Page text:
Many American consumers and employees alike make good use of electronic devices of all kinds, and many of these devices make use of cables to transmit data. While cell phones and laptops have wireless Internet connection capabilities, this is the exception. Desktop PCs, game consoles, digital projectors, HDTVs, and more are using cables such as cat6 ethernet cables, 100 ft HDMI cables, cat5 e cables, bulk USB cables, and more. Wired technology such as cat6 ethernet cables are not obsolete; in fact, they are better than wireless tech in some cases. What is there to know about cat6 ethernet cables or fiber optic cables for the office today? And what about cables and wires to create a home entertainment system?
Cables For the Office
Modern businesses big and small alike make good use of computers, and these PCs will need some cables to function (and not just their power cords). In a large office, there may be dozens of computers being used at once, but they would all interfere with one another if they all used wireless Internet connections. That would also put a big strain on WiFi providers. Instead, an office will hire IT professionals to install cat6 ethernet cables, or at least cat5 cables, and plug desktop PCs into routers with those cables. Such cables will be threaded discreetly throughout the office, such as along the walls or even through holes drilled in the floor, so they do not pose a tripping hazard. A cat6 ethernet cable will have four pairs of copper wires that can easily and quickly transmit data, and this is essential for an office worker with a heavy work load. These cables allow for secure and reliable Internet connections at all times.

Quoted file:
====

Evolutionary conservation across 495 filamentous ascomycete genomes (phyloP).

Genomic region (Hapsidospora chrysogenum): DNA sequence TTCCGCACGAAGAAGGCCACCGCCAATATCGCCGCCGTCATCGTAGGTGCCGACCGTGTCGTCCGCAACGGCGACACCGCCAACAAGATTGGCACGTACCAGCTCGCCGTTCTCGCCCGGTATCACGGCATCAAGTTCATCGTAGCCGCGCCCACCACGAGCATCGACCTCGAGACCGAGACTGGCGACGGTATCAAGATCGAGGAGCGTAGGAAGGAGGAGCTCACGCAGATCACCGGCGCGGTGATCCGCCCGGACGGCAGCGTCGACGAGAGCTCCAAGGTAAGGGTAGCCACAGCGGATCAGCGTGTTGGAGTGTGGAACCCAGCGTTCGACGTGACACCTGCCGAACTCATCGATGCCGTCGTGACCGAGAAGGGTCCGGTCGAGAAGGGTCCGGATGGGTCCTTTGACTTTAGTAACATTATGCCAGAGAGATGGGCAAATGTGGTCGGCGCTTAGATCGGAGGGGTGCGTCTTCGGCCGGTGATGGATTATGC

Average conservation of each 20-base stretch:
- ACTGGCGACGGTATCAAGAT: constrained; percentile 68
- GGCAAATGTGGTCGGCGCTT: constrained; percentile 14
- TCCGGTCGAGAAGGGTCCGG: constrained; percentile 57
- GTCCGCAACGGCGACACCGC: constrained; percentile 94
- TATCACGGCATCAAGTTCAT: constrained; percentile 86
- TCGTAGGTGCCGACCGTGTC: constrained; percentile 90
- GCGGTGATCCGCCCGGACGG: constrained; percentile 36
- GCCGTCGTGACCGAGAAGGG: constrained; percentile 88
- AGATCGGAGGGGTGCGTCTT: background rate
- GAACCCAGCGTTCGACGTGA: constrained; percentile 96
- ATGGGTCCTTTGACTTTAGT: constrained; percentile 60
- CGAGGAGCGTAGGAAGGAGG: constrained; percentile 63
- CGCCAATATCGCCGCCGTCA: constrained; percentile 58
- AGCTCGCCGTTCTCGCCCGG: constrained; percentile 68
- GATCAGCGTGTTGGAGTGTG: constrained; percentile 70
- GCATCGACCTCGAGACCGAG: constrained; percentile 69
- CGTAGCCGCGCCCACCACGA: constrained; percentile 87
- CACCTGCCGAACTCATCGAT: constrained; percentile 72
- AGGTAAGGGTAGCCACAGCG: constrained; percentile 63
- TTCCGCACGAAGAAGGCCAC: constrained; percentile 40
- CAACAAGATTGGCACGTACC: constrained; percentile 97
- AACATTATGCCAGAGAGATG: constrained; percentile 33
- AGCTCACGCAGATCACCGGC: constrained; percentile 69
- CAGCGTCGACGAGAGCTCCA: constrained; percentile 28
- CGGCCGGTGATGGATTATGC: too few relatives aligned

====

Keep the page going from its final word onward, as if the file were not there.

Don’t forget the data center. For those not familiar with the concept, a data center is a collection of hundreds or even thousands of computers, all linked in one room with countless cables. These are not work PCs, though; they don’t even have keyboards, monitors, or mice. Instead, these computers sit on shelves and racks, working together as a single entity that offers enormous storage space and boosted processing power. Cables will connect desktop work PCs to this data center, and this allows each connected computer to share data with one another securely and privately. That, and connected PCs will enjoy a boost to their processing power. The only limit is that remote workers have no way to plug into this server, but hybrid systems allow Cloud data accounts to link to the data server for the benefit of remote workers.
Finally, an office may have some fiber optic cables, which transmit pulses of light (which generate no heat). These cables transmit huge amounts of data at incredible speeds via the Internet, making them ideal for a large office with many computers. When fiber optic cables are installed, workers will install extra, unused fiber optic cables known as “dark cables.” These may act as backups if any of the primary cables become defective, and dark cables may become activated later as the company’s Internet use expands.
Cables in the Home
Meanwhile, many homeowners make good use of different cable types for both work and leisure in their own home. Some employees are remote employees and thus will have a home office. This office will feature a desktop PC or laptop, and perhaps a fax machine, scanner, and printer. Cables will connect all of these different devices, including a cat5 cable or cat6 ethernet cable to connect that PC to the Internet. Through the Web, a remote worker will share files, send emails, and conduct video chat services.
Cables can be fun, too. Many homeowners like to build a home entertainment system, which means linking up different devices with the proper cables. This may include plugging a laptop or game console into a digital projector or HDTV with an HDMI cable, which can be bought separately if need be. Ethernet cables can connect a game console to the Internet for online gaming and video streaming, and cables can also connect a sound system to all this. Even home golf simulators may use cables to connect a digital projector to the laptop running the simulator program.